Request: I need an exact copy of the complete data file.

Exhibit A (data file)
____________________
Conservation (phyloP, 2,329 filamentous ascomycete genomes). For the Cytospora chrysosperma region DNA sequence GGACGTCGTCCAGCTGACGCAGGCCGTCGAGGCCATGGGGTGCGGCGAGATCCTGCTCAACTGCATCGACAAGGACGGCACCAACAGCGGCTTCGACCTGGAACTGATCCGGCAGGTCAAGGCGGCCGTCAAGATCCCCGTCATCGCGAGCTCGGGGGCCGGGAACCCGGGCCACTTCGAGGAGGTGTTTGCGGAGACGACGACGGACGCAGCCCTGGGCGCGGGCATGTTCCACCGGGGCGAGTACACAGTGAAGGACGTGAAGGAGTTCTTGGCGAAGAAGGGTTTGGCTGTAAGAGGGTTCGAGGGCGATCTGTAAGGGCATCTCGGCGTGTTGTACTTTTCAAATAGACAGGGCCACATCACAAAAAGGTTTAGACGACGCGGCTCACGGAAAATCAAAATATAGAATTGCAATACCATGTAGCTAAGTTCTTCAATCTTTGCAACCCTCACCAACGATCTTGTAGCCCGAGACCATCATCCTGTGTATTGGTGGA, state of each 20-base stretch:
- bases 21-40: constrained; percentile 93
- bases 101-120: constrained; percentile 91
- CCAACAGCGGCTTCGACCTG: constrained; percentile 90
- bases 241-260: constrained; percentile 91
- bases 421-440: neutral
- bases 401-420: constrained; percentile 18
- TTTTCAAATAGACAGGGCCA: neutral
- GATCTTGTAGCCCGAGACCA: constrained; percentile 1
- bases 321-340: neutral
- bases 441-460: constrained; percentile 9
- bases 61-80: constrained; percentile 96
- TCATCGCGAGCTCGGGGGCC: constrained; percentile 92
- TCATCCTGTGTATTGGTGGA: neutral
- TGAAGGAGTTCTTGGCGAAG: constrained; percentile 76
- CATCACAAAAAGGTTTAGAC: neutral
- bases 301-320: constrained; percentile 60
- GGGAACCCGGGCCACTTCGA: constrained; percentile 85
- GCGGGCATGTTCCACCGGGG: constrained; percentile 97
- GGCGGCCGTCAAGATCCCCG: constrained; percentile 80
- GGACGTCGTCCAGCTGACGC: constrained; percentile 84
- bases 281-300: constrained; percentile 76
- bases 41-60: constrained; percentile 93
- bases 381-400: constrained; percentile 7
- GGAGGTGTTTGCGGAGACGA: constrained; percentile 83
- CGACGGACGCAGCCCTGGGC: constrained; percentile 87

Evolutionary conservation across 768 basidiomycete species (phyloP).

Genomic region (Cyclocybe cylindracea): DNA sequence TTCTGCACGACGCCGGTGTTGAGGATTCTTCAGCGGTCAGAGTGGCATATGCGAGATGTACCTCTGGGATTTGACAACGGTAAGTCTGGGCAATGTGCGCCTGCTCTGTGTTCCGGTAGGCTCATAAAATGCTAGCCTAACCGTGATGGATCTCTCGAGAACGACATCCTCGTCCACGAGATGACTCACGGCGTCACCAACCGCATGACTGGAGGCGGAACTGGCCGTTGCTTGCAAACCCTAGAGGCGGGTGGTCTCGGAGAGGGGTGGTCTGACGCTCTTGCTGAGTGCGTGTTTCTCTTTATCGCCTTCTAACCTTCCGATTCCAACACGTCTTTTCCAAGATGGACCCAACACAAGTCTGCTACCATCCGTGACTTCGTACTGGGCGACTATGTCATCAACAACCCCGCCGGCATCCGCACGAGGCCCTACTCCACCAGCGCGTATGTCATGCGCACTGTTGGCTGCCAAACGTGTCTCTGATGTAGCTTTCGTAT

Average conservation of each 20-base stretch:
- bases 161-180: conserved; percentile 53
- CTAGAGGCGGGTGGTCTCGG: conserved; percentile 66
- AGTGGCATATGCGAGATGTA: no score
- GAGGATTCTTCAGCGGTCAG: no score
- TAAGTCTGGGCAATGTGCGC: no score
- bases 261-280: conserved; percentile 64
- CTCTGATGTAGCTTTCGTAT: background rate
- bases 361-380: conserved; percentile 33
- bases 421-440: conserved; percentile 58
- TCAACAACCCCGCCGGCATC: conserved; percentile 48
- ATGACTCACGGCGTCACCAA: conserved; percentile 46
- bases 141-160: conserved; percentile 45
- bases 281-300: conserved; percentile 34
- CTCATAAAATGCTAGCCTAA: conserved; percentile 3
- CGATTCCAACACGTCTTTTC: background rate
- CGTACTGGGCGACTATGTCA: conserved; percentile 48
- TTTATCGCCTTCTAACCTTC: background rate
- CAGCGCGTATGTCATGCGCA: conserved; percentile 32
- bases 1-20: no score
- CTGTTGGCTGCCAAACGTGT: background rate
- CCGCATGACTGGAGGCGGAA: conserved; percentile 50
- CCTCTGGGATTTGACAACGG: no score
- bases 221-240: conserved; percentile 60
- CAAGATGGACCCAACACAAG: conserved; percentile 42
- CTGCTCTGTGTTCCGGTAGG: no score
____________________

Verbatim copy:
Conservation (phyloP, 2,329 filamentous ascomycete genomes). For the Cytospora chrysosperma region DNA sequence GGACGTCGTCCAGCTGACGCAGGCCGTCGAGGCCATGGGGTGCGGCGAGATCCTGCTCAACTGCATCGACAAGGACGGCACCAACAGCGGCTTCGACCTGGAACTGATCCGGCAGGTCAAGGCGGCCGTCAAGATCCCCGTCATCGCGAGCTCGGGGGCCGGGAACCCGGGCCACTTCGAGGAGGTGTTTGCGGAGACGACGACGGACGCAGCCCTGGGCGCGGGCATGTTCCACCGGGGCGAGTACACAGTGAAGGACGTGAAGGAGTTCTTGGCGAAGAAGGGTTTGGCTGTAAGAGGGTTCGAGGGCGATCTGTAAGGGCATCTCGGCGTGTTGTACTTTTCAAATAGACAGGGCCACATCACAAAAAGGTTTAGACGACGCGGCTCACGGAAAATCAAAATATAGAATTGCAATACCATGTAGCTAAGTTCTTCAATCTTTGCAACCCTCACCAACGATCTTGTAGCCCGAGACCATCATCCTGTGTATTGGTGGA, state of each 20-base stretch:
- bases 21-40: constrained; percentile 93
- bases 101-120: constrained; percentile 91
- CCAACAGCGGCTTCGACCTG: constrained; percentile 90
- bases 241-260: constrained; percentile 91
- bases 421-440: neutral
- bases 401-420: constrained; percentile 18
- TTTTCAAATAGACAGGGCCA: neutral
- GATCTTGTAGCCCGAGACCA: constrained; percentile 1
- bases 321-340: neutral
- bases 441-460: constrained; percentile 9
- bases 61-80: constrained; percentile 96
- TCATCGCGAGCTCGGGGGCC: constrained; percentile 92
- TCATCCTGTGTATTGGTGGA: neutral
- TGAAGGAGTTCTTGGCGAAG: constrained; percentile 76
- CATCACAAAAAGGTTTAGAC: neutral
- bases 301-320: constrained; percentile 60
- GGGAACCCGGGCCACTTCGA: constrained; percentile 85
- GCGGGCATGTTCCACCGGGG: constrained; percentile 97
- GGCGGCCGTCAAGATCCCCG: constrained; percentile 80
- GGACGTCGTCCAGCTGACGC: constrained; percentile 84
- bases 281-300: constrained; percentile 76
- bases 41-60: constrained; percentile 93
- bases 381-400: constrained; percentile 7
- GGAGGTGTTTGCGGAGACGA: constrained; percentile 83
- CGACGGACGCAGCCCTGGGC: constrained; percentile 87

Evolutionary conservation across 768 basidiomycete species (phyloP).

Genomic region (Cyclocybe cylindracea): DNA sequence TTCTGCACGACGCCGGTGTTGAGGATTCTTCAGCGGTCAGAGTGGCATATGCGAGATGTACCTCTGGGATTTGACAACGGTAAGTCTGGGCAATGTGCGCCTGCTCTGTGTTCCGGTAGGCTCATAAAATGCTAGCCTAACCGTGATGGATCTCTCGAGAACGACATCCTCGTCCACGAGATGACTCACGGCGTCACCAACCGCATGACTGGAGGCGGAACTGGCCGTTGCTTGCAAACCCTAGAGGCGGGTGGTCTCGGAGAGGGGTGGTCTGACGCTCTTGCTGAGTGCGTGTTTCTCTTTATCGCCTTCTAACCTTCCGATTCCAACACGTCTTTTCCAAGATGGACCCAACACAAGTCTGCTACCATCCGTGACTTCGTACTGGGCGACTATGTCATCAACAACCCCGCCGGCATCCGCACGAGGCCCTACTCCACCAGCGCGTATGTCATGCGCACTGTTGGCTGCCAAACGTGTCTCTGATGTAGCTTTCGTAT

Average conservation of each 20-base stretch:
- bases 161-180: conserved; percentile 53
- CTAGAGGCGGGTGGTCTCGG: conserved; percentile 66
- AGTGGCATATGCGAGATGTA: no score
- GAGGATTCTTCAGCGGTCAG: no score
- TAAGTCTGGGCAATGTGCGC: no score
- bases 261-280: conserved; percentile 64
- CTCTGATGTAGCTTTCGTAT: background rate
- bases 361-380: conserved; percentile 33
- bases 421-440: conserved; percentile 58
- TCAACAACCCCGCCGGCATC: conserved; percentile 48
- ATGACTCACGGCGTCACCAA: conserved; percentile 46
- bases 141-160: conserved; percentile 45
- bases 281-300: conserved; percentile 34
- CTCATAAAATGCTAGCCTAA: conserved; percentile 3
- CGATTCCAACACGTCTTTTC: background rate
- CGTACTGGGCGACTATGTCA: conserved; percentile 48
- TTTATCGCCTTCTAACCTTC: background rate
- CAGCGCGTATGTCATGCGCA: conserved; percentile 32
- bases 1-20: no score
- CTGTTGGCTGCCAAACGTGT: background rate
- CCGCATGACTGGAGGCGGAA: conserved; percentile 50
- CCTCTGGGATTTGACAACGG: no score
- bases 221-240: conserved; percentile 60
- CAAGATGGACCCAACACAAG: conserved; percentile 42
- CTGCTCTGTGTTCCGGTAGG: no score